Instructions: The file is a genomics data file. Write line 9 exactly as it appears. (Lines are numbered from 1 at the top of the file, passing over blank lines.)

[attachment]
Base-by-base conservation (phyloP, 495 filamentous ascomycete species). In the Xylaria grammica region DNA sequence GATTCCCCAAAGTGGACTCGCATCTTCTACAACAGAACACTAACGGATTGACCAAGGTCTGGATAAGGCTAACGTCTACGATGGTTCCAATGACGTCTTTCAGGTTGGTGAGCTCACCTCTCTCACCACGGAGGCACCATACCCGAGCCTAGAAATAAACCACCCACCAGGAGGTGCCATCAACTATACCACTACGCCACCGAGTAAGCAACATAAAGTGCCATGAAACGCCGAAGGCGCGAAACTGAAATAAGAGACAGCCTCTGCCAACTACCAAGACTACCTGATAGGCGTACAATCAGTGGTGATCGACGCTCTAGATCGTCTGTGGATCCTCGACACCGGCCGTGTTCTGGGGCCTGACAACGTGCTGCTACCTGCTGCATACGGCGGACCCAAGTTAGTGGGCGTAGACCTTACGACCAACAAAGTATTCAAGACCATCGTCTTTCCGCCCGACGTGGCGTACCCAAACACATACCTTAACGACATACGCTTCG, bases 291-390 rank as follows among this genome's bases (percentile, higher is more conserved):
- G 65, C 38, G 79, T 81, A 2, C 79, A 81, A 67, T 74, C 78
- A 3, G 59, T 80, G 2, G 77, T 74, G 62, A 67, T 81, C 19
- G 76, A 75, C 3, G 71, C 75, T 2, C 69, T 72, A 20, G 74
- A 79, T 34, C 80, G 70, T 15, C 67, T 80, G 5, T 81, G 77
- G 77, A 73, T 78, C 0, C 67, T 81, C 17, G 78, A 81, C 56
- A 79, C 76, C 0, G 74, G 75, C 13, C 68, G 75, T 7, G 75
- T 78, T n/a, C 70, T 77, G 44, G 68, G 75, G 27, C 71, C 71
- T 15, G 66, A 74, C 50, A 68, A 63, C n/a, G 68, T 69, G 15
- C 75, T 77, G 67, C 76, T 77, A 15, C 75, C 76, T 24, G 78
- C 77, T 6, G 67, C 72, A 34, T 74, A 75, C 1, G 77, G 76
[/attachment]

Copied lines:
- T 15, G 66, A 74, C 50, A 68, A 63, C n/a, G 68, T 69, G 15